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hadoop的两个工具组件:pig与hive  

2014-10-05 19:05:42|  分类: big-data |  标签: |举报 |字号 订阅

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关于pig

       Pig是一种编程语言,它简化了Hadoop常见的工作任务。Pig可加载数据、表达转换数据以及存储最终结果。Pig内置的操作使得半结构化数据变得有意义(如日志文件)。同时Pig可扩展使用Java中添加的自定义数据类型并支持数据转换。
Hive在Hadoop中扮演数据仓库的角色。Hive添加数据的结构在HDFS(hive superimposes structure on data in HDFS),并允许使用类似于SQL语法进行数据查询。与Pig一样,Hive的核心功能是可扩展的。

 关于Hive
       Hive更适合于数据仓库的任务,Hive主要用于静态的结构以及需要经常分析的工作。Hive与SQL相似促使其成为Hadoop与其他BI工具结合的理想交集。Pig赋予开发人员在大数据集领域更多的灵活性,并允许开发简洁的脚本用于转换数据流以便嵌入到较大的应用程序。Pig相比Hive相对轻量,它主要的优势是相比于直接使用Hadoop Java APIs可大幅削减代码量。

Pig与Hive的实质

       经过Pig Latin的转换后变成了一道MapReduce的作业,通过MapReduce多个线程,进程或者独立系统并行执行处理的结果集进行分类和归纳。
       Map() 和 Reduce() 两个函数会并行运行,即使不是在同一的系统的同一时刻也在同时运行一套任务,当所有的处理都完成之后,结果将被排序,格式化,并且保存到一个文件。Pig利用MapReduce将计算分成两个阶段,第一个阶段分解成为小块并且分布到每一个存储数据的节点上进行执行,对计算的压力进行分散,第二个阶段聚合第一个阶段执行的这些结果,这样可以达到非常高的吞吐量,通过不多的代码和工作量就能够驱动上千台机器并行计算,充分的利用计算机的资源,打消运行中的瓶颈。
      Pig最大的作用就是对mapreduce算法(框架)实现了一套shell脚本 ,类似我们通常熟悉的SQL语句,在Pig中称之为Pig Latin,在这套脚本中我们可以对加载出来的数据进行排序、过滤、求和、分组(group by)、关联(Joining),Pig也可以由用户自定义一些函数对数据集进行操作,也就是传说中的UDF(user-defined functions)。
        Pig用来写一些即时脚本吧,比如领导问你要份数据,半个小时要出来之类。


***************

Pig Tutorial

***************

        The Pig tutorial shows you how to run Pig scripts using Pig's local mode and mapreduce mode (see Execution Modes).

To get started, do the following preliminary tasks:

  1. Make sure the JAVA_HOME environment variable is set the root of your Java installation.
  2. Make sure your PATH includes bin/pig (this enables you to run the tutorials using the "pig" command).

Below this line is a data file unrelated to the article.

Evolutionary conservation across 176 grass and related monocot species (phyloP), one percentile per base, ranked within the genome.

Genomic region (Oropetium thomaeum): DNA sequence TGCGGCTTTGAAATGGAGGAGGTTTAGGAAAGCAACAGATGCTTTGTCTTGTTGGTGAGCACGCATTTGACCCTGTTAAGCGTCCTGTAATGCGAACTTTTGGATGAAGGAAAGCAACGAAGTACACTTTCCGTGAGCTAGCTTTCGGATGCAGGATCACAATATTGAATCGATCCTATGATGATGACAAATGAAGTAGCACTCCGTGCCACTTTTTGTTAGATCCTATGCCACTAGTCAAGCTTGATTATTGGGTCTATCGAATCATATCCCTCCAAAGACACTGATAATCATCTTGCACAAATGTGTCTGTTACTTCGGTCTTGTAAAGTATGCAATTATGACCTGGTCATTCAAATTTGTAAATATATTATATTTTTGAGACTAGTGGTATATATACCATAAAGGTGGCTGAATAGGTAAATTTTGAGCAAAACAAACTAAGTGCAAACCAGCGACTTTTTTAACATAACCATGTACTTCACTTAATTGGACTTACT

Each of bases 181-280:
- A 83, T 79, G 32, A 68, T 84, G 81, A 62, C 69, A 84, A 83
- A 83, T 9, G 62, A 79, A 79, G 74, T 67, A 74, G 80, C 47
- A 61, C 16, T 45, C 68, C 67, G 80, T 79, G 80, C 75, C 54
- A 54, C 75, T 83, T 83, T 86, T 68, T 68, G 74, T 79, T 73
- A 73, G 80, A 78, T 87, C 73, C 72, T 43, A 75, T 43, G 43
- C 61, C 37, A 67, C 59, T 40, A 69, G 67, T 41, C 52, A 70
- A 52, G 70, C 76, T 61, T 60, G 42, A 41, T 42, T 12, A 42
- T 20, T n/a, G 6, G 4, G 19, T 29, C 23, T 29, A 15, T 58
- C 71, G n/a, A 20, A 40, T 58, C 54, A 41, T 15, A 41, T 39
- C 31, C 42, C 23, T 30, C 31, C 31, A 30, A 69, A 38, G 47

$ export PATH=/<my-path-to-pig>/pig-0.9.0/bin:$PATH 
    
  3. Set the PIG_HOME environment variable:
    $ export PIG_HOME=/<my-path-to-pig>/pig-0.9.0 
    
  4. Create the pigtutorial.tar.gz file:
    • Move to the Pig tutorial directory (.../pig-0.9.0/tutorial).
    • Edit the build.xml file in the tutorial directory.
      Change this:   <property name="pigjar" value="../pig.jar" />
      To this:       <property name="pigjar" value="../pig-0.9.0-core.jar" />
      
    • Run the "ant" command from the tutorial directory. This will create the pigtutorial.tar.gz file.
  5. Copy the pigtutorial.tar.gz file from the Pig tutorial directory to your local directory.
  6. Unzip the pigtutorial.tar.gz file.
    $ tar -xzf pigtutorial.tar.gz
    
  7. A new directory named pigtmp is created. This directory contains the Pig Tutorial Files. These files work with Hadoop 0.20.2 and include everything you need to run Pig Script 1 and Pig Script 2.

Running the Pig Scripts in Local Mode

To run the Pig scripts in local mode, do the following:

  1. Move to the pigtmp directory.
  2. Execute the following command (using either script1-local.pig or script2-local.pig).
    $ pig -x local script1-local.pig